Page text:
Vice President of the Georgetown Chamber of Commerce and Industry (GCCI) and Chief Execu-tive Officer of Brain Street Lance Hinds wants local small and medium-sized enterprises to look to the Caribbean Export Develop-ment Agency (Carib Export) to fill the gap in support of local businesses arising out of the difficulties associated with securing funding from commercial banks and high interest rates being charged by other lending agencies.
Addressing a two-day workshop delivered by Carib Export on April 23 and 24 Hinds told the gathering of local small and medium-sized entrepreneurs that he believed that Carib Export “can help you scale up, expand your presence and extend your reach.”
Not for the first time in recent months a forum designed to provide support for the growth and development of the small business sector has broached the subject of the lending policies of local commercial banks and the impact of those policies on small businesses. “It is a reality that… businesses, especially in their embryonic stages are not able to access the facilities available in the local financial environment because of the conditionalities and regulations that exist. Hinds cited a report published by the Economic Commission for Latin America (ECLAC) titled SME Competitive-ness: Challenges and Opportuni-ties which identify scarcity of affordable capital, high commercial bank interest rates, shallow liquid capital markets, and commercial banks’ concern over high administrative costs associated with lending to small and medium-sized businesses.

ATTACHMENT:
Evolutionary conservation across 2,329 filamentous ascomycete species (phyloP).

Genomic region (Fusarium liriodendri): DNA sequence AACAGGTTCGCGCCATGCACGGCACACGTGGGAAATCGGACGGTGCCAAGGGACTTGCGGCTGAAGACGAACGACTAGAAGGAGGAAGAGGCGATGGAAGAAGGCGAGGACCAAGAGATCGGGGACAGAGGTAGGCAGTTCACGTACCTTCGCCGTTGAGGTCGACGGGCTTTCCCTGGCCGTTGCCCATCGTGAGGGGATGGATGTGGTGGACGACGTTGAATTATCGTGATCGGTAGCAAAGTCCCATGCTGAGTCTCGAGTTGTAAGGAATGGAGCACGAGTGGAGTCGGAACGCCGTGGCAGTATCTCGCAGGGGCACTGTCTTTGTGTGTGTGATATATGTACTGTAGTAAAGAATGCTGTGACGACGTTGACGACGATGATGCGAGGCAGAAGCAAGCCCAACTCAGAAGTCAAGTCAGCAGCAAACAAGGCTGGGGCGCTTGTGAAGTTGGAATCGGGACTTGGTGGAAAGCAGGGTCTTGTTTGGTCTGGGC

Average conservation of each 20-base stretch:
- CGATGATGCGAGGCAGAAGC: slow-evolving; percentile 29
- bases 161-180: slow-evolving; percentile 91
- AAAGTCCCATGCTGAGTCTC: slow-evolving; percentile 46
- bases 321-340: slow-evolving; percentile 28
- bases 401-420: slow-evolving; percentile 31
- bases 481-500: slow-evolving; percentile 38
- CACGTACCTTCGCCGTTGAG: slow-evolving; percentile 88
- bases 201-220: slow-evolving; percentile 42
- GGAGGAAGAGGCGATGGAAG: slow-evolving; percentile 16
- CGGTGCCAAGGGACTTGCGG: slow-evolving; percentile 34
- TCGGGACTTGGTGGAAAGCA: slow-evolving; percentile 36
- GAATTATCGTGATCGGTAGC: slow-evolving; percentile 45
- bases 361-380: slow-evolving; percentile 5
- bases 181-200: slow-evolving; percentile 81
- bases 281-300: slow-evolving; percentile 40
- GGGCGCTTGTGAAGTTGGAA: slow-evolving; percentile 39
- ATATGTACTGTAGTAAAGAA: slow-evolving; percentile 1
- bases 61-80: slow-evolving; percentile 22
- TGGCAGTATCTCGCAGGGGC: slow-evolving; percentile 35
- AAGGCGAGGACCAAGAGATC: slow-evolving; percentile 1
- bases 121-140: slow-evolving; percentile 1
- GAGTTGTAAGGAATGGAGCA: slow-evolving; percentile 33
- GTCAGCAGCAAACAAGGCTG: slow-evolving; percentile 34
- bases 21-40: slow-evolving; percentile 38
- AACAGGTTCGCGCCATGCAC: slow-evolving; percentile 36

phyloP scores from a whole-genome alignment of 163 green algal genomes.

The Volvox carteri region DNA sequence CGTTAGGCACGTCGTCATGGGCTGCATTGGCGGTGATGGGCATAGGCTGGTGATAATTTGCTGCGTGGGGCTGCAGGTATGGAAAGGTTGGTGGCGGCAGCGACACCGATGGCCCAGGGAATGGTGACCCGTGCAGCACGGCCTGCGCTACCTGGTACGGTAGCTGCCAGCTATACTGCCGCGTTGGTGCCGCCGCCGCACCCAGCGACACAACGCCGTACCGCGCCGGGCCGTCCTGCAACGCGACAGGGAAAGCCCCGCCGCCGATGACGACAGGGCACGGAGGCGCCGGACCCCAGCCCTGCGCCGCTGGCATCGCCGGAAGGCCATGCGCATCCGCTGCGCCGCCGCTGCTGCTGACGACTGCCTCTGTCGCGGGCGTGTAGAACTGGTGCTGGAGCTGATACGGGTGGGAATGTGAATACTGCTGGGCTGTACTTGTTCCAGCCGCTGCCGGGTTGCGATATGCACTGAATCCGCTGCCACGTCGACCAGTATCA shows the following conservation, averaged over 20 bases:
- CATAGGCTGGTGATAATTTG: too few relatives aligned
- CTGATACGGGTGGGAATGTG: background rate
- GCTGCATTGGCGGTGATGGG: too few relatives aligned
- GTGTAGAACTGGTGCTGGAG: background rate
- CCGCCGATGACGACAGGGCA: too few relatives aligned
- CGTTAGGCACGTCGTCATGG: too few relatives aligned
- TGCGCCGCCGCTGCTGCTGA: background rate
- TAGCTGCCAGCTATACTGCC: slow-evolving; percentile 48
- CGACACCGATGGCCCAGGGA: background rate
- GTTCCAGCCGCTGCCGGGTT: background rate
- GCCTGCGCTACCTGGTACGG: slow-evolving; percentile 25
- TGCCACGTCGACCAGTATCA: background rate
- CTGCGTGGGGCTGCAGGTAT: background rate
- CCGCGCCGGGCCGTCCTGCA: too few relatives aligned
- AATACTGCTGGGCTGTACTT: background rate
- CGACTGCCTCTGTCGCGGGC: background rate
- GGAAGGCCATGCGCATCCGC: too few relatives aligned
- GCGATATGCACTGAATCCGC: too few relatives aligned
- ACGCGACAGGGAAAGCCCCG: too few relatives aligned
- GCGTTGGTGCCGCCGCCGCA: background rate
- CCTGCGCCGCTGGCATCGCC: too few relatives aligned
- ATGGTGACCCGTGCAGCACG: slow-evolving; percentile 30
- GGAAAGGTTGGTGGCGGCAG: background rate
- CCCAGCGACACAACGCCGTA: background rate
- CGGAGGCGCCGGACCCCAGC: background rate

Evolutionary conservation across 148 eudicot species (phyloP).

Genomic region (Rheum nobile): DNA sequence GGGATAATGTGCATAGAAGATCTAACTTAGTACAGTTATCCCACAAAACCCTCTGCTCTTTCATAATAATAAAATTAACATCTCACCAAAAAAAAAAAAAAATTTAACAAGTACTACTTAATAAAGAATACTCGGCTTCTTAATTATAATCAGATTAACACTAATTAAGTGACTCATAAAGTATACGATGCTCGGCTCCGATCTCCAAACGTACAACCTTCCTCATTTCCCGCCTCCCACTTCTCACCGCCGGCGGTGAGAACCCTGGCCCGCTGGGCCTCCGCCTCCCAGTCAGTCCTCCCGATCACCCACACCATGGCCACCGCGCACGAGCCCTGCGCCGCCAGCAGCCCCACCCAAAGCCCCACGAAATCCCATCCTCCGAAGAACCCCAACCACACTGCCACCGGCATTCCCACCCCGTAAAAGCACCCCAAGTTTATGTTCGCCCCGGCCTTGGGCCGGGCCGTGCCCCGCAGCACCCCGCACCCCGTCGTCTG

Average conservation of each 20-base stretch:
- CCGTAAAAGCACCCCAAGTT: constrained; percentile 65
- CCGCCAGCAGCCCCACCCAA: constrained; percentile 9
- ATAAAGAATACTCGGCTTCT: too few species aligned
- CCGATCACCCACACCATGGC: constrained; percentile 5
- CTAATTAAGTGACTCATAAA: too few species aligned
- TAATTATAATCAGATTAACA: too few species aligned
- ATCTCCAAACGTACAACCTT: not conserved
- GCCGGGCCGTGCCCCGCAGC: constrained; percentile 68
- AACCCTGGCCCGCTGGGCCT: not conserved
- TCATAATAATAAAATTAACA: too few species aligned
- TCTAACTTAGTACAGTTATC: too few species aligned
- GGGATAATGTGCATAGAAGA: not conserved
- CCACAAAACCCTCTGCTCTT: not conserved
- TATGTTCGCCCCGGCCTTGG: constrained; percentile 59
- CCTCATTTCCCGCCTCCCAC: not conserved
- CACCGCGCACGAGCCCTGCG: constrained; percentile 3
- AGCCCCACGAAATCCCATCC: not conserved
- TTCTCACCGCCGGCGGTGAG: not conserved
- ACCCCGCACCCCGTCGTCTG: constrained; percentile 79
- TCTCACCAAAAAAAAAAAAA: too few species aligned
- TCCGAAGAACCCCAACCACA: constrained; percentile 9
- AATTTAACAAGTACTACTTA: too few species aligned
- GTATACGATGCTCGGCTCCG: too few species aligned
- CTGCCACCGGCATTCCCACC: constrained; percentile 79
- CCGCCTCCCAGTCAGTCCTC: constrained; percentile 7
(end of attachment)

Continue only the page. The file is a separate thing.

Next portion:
The recent Caribbean Export forum was the second of its kind this year ahead of the agency’s Call for Proposals which will be made in August this year and which will signal the entity’s readiness to receive proposals from small and medium-sized businesses in Cariforum countries for assistance under its Direct Assistance Grant Scheme (DAGS).
DAGS is a reimbursement grant funding facility specifically created to provide financial assistance to legally registered firms, individuals and Business Support Organisations (BSOs) that have the potential to export their products and services.
Caribbean Export’s Senior Grant Advisor Kirk Brown said the greater sensitisation of small business owners arising out of the workshop aims to increase the number of applicants from local firms and also to increase the number of successful applicants.
Since 2011 a total of 142 grants have been awarded to regional business enterprises under the agency’s regular procedure and 50 under the accelerated procedure. The funding amounts are €50,000 for the accelerated procedures and €30,000 for the regular procedures. Under the agency’s June 2012 Call for Proposals a total of 92 firms and BSOs from across the region were awarded 2.5 million euros in grants.
Beneficiaries of the scheme have been from the manufacturing, creative and professional services industries among others.